Record numbers of chronically ill patients living with disabilities are being denied funding for their care, The Mail on Sunday has reveal.
An analysis of official figures shows only a fifth of those with disabling conditions such as Parkinson's disease, dementia and spinal injury asking for Government-funded help are being granted it this year. This is the lowest figure on record, with the exception of the pandemic years when assessments stopped altogether.
Every year about 160,000 people apply for NHS funding called 'continuing healthcare', money available to those with significant medical needs.
Unlike social care funding, arranged for some who need looking after, continuing healthcare is only offered to those in ill health who need regular attention from medical professionals.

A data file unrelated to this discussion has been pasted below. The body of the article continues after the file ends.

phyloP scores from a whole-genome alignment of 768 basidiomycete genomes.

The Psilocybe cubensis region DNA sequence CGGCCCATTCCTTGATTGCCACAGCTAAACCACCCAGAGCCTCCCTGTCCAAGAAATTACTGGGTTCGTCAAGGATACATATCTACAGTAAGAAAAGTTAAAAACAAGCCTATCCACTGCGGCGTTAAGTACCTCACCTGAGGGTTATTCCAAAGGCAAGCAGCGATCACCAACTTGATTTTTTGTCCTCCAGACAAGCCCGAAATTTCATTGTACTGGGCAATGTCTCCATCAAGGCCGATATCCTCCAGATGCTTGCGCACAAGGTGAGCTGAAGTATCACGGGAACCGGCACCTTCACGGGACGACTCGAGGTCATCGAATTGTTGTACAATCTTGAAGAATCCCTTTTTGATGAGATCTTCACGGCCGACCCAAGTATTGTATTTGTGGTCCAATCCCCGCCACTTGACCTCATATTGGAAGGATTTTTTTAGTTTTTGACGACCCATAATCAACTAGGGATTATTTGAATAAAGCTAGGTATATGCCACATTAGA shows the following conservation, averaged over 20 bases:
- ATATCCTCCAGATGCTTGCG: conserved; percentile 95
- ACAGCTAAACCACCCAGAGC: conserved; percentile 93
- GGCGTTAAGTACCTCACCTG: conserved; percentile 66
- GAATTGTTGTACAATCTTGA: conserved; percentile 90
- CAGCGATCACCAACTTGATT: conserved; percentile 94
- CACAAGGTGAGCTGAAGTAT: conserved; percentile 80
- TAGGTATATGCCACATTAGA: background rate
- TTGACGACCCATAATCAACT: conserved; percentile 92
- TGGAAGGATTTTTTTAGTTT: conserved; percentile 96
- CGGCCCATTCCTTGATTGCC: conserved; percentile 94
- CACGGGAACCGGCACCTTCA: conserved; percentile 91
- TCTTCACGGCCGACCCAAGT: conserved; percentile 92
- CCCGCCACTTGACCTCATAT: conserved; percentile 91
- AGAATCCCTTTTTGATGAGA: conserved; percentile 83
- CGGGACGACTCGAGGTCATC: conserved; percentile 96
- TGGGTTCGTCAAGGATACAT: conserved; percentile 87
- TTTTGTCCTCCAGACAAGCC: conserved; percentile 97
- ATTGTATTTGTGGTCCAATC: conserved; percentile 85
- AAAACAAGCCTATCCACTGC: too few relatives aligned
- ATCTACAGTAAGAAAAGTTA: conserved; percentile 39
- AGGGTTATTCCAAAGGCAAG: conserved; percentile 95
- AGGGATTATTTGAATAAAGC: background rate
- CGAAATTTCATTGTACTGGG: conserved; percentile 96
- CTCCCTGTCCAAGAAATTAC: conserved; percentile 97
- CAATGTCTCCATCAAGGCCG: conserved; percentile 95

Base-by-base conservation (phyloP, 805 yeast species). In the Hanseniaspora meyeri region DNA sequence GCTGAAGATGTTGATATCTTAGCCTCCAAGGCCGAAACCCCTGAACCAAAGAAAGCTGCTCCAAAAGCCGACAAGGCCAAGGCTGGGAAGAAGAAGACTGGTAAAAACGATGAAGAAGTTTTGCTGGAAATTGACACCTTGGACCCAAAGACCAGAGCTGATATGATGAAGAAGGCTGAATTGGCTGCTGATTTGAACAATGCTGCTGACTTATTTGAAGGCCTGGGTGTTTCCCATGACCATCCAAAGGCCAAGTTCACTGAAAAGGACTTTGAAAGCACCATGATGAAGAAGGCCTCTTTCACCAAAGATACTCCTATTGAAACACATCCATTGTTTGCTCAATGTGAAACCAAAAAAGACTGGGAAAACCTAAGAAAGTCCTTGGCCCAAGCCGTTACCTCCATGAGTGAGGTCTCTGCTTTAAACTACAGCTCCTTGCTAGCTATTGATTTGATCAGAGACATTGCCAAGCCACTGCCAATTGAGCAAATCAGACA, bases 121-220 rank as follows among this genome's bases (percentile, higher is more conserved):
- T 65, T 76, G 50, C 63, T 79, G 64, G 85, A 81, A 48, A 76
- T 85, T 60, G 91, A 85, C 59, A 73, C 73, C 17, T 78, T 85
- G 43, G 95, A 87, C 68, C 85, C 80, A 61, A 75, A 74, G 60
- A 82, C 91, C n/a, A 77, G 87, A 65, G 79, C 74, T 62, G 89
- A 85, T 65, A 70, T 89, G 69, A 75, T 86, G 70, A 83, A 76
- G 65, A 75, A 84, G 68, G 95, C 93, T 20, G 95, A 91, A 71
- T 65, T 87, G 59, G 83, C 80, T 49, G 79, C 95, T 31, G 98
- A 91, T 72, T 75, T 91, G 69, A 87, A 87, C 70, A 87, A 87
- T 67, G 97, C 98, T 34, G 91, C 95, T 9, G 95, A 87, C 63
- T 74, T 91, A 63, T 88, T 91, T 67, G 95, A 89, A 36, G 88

A decade ago, 34% of these applications were successful. Today that figure is 22%. Meanwhile, separate data seen by this newspaper reveals a sharp rise in the number of assessments that are deemed to have wrongly decided against funding at a subsequent appeal.
Lisa Morgan, partner at Hugh James solicitors, which specialises in helping families fight for NHS care funding, says: 'In many cases, if [the clinical commissioning group] had made the right decision in the first place, it could have saved itself thousands of pounds.'
The revelations come weeks after The Mail on Sunday told of the heartbreaking stories of desperately unwell people left utterly reliant on relatives, having been refused NHS-funded care. Some have then embarked on the lengthy and costly process of appealing the decision with legal help, to be told months or years later that they should have been granted funding all along.
Source: Mail Online, 11 June 2022